We’ve heard it used to death on the television, on radio, and in the newspapers and other media. Everywhere we hear about living green, or green companies or processes. Confused? You have a right to be! Read on and find out what the whole “green” thing is all about.

Green Living Described

Green Living is a lifestyle that embraces the idea of sustainability, which reduces society’s use of the natural resources of the earth and of the people living on it. Green Living is also described as an attempt to live in an “eco-friendly” manner that is environmentally responsible. This has been popularized with the phrase of “leaving the smallest possible ecological footprint.

Beyond the actual definitions, Green Living is a method of helping our environment through a number of processes, not the least of which fit in the spirit of “reduce, recycle and re-use” whatever and where ever we can.

Depending on where you live, your actions may be considerably different than someone else.

Green Living for Rural Folks

Grow your own vegetables. If you have sufficient area and fertile soil, one of the things you can do that can reduce your need for money is to grow your own vegetables. Even a small garden can make a significant contribution to reducing the costs of your food, and you may be eating more healthy food as well.

This can be extended for such things as milk and meat if you have space and are so inclined.

Most people living in a rural environment have a larger amount of space than the typical urbanite, and this gives you the opportunity to explore alternate methods of generating at least some of the energy that you use. This could be solar electric or solar water heating, wind generation or even hydro-power. With a properly sized power generation facility and/or an eye on reducing your energy needs, you may even be able to produce all the power you need.

Beyond producing some or all of the energy you use, there are numerous ways you can conserve, and save money along the way. Seemingly simple things like turning lights out when you are not in the room or changing from incandescent to energy-efficient CFL twist lights (or both) can save significant amounts of energy.

Consolidate trips to town, getting everything you need on a single trip instead of several single-purpose ones.

Green Living in the Urban Environment

While the rural dweller may have the room to be able to produce some, if not much of their food, people living in an urban landscape have some significantly reduced opportunities. This doesn’t mean that you can blame it on your location, you just need to be a bit more creative. In fact, some of the same things the Urbanite can do are also applicable in a Rural setting.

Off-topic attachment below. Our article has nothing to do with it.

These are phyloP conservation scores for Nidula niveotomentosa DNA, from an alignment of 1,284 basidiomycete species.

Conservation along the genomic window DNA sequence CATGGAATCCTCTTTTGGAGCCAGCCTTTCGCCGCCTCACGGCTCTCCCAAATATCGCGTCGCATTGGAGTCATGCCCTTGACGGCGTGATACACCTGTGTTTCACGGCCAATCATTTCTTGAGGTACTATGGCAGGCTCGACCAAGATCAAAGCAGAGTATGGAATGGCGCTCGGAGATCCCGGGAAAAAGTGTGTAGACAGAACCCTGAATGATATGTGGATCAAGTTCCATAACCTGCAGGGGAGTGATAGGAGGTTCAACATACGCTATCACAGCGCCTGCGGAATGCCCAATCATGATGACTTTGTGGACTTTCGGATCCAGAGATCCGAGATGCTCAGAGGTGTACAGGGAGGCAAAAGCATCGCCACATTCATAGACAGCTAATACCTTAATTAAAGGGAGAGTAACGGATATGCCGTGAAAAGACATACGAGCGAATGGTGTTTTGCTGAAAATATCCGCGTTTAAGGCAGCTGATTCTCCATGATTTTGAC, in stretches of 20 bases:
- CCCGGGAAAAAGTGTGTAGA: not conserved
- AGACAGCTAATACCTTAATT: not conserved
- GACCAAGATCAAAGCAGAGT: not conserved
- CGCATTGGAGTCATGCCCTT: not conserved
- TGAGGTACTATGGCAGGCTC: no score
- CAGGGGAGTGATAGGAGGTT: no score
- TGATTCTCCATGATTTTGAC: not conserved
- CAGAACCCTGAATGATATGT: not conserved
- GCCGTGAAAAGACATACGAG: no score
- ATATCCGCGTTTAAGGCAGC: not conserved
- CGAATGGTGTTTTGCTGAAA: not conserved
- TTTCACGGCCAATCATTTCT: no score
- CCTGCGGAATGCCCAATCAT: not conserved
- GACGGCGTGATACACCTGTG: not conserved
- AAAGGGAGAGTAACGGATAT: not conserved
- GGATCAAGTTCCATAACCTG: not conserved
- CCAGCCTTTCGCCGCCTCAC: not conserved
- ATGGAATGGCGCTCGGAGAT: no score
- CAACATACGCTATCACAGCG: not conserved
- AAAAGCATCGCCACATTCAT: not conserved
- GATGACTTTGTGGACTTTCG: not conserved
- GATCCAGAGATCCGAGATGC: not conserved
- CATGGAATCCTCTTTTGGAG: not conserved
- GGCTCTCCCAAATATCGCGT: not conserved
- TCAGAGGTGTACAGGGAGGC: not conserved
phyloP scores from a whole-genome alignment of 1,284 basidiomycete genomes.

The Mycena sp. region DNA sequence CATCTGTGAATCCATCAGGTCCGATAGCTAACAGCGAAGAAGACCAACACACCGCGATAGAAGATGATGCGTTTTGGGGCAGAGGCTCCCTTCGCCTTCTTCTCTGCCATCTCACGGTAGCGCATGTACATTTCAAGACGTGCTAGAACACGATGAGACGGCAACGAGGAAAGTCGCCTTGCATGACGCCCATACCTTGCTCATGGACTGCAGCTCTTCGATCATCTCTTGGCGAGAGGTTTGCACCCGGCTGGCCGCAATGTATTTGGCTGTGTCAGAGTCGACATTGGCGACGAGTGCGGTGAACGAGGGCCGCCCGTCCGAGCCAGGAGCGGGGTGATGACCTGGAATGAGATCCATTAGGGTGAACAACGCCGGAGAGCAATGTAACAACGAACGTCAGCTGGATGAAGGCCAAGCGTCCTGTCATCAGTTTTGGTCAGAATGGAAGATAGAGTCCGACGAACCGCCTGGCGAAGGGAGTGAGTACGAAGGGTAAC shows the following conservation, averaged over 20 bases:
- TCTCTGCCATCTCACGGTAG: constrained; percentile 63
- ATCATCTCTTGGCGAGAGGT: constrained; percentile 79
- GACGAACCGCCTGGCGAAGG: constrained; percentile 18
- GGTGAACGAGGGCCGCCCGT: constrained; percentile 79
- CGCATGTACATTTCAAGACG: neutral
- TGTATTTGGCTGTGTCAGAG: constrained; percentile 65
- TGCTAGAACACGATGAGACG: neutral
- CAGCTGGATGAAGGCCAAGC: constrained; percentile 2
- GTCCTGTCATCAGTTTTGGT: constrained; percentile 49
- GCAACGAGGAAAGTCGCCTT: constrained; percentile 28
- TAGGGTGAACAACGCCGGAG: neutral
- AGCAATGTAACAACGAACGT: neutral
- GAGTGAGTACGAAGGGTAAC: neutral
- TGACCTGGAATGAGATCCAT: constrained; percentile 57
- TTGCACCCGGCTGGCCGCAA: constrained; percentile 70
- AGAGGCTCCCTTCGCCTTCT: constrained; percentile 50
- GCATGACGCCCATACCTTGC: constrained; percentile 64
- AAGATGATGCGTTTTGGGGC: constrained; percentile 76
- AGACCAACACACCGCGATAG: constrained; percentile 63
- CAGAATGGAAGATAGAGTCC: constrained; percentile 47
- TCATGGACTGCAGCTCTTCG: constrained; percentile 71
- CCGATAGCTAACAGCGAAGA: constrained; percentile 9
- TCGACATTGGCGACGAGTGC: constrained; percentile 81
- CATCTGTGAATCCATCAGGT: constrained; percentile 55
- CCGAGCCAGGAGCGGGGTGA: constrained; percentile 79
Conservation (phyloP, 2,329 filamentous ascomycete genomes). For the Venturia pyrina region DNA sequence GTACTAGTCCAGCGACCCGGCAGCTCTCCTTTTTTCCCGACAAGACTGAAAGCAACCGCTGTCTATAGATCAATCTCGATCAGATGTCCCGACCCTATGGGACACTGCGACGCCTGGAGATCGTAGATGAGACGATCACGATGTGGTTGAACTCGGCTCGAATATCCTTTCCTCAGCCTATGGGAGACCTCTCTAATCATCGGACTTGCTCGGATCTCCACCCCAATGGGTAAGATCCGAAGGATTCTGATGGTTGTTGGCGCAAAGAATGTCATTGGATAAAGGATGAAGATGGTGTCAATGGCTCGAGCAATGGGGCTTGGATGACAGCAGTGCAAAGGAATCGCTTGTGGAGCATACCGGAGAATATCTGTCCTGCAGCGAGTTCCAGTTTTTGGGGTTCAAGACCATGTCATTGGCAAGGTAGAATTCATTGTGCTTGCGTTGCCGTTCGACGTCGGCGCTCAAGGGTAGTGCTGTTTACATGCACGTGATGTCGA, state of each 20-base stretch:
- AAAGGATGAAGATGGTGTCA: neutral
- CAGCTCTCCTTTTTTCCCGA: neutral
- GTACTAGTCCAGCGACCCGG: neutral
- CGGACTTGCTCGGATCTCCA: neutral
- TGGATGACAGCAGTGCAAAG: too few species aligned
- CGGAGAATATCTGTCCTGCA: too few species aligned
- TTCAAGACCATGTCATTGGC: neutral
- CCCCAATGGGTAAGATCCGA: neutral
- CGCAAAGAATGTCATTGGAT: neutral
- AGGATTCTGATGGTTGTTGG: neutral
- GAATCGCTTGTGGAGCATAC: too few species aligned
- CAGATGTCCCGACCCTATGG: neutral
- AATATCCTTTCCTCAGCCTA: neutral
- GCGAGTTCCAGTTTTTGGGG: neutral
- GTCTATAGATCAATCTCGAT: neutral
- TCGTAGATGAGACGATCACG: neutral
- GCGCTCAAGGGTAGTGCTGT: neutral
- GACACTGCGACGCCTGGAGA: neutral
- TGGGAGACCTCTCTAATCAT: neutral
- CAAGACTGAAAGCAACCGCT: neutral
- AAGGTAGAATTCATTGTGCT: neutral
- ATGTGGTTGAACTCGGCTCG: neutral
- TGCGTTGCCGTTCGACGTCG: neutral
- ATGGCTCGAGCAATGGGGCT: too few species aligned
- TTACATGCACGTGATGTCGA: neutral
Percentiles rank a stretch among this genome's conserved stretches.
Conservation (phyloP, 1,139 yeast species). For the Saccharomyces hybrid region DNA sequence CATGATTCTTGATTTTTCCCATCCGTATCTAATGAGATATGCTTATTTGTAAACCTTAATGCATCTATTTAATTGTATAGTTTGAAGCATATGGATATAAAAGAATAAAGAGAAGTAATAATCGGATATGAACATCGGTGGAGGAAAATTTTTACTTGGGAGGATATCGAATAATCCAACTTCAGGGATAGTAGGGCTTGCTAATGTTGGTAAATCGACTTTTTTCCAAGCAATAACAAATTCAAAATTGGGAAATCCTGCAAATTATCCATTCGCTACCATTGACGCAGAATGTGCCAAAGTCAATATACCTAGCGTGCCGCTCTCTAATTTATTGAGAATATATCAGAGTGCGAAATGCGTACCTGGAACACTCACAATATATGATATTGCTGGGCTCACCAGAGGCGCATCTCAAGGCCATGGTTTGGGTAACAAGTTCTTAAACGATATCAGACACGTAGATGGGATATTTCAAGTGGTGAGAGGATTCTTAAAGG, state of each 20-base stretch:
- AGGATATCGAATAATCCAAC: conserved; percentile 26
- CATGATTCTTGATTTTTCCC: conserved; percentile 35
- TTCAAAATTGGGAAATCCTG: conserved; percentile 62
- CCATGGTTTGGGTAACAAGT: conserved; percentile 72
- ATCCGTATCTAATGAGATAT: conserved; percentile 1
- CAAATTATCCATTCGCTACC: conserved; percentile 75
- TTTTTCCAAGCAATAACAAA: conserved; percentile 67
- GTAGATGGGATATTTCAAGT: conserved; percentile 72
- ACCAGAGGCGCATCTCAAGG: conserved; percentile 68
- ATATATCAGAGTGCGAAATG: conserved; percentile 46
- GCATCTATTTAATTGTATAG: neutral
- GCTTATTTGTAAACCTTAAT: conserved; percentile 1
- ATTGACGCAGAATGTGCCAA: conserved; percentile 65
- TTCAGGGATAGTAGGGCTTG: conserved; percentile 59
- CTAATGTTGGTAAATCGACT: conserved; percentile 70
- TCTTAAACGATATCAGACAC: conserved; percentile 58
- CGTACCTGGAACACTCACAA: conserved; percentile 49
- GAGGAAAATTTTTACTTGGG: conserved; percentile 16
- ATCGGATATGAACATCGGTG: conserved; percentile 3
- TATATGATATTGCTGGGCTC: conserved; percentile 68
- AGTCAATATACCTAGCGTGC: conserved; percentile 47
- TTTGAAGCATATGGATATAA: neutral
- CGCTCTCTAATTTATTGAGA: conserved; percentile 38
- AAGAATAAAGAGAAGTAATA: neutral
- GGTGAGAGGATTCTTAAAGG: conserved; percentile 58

Though it may seem a minor contribution compared to what can be accomplished in a rural setting, having plants around can help. First, plants convert carbon dioxide to oxygen as a by-product of photosynthesis. Even a small number of plants can help in regenerating the oxygen content in an urban area. Bear in mind that every little bit helps.

To save energy, as with the rural folks, turning off unneeded lights and replacing all bulbs with new energy-efficient ones can make a significant difference. Recently the price of CFL twist bulbs has come down to about the same as the old incandescent bulbs of yesteryear. Check your home and increase ceiling insulation to at least R30. Most homes are only insulated to R19, and many still do not have any insulation. Insulating the ceiling (usually in the attic or crawl space) can have the best return for the money.

If your utility district or fire department does home assessments, have yours done. They come in with a high sensitivity infra-red camera that can see even the smallest heat leaks. You’d be surprised to see just how much heat energy you lose through air exchange from outlets and switches and other unnoticed holes in your home envelope, like where pipes come into your kitchen. Inexpensive gaskets around behind outlet and switch plates, and expanding foam insulation around pipes coming through the wall or floor can go a long way towards making your home more energy-efficient and comfortable too.

As with a rural dweller, try to consolidate trips, and if possible, use public transportation or even a bike for shorter trips. You will get into better shape while you save money and help the environment.

Conclusion

No matter where you live, there are ways you can conserve energy, leading to a more green approach to life. Everywhere you look, you can probably see ways to conserve, and though this article has focussed on mostly reducing your need for energy or reducing the waste of energy, there are numerous other ways to help live a “green” life. Recycling our cardboard and paper, glass and other sortable wastes reduce the need for landfills, thus providing a benefit to our environment. Re-using what we can is yet another way to reduce the need to produce new products, thereby saving us money and our environment at the same time.

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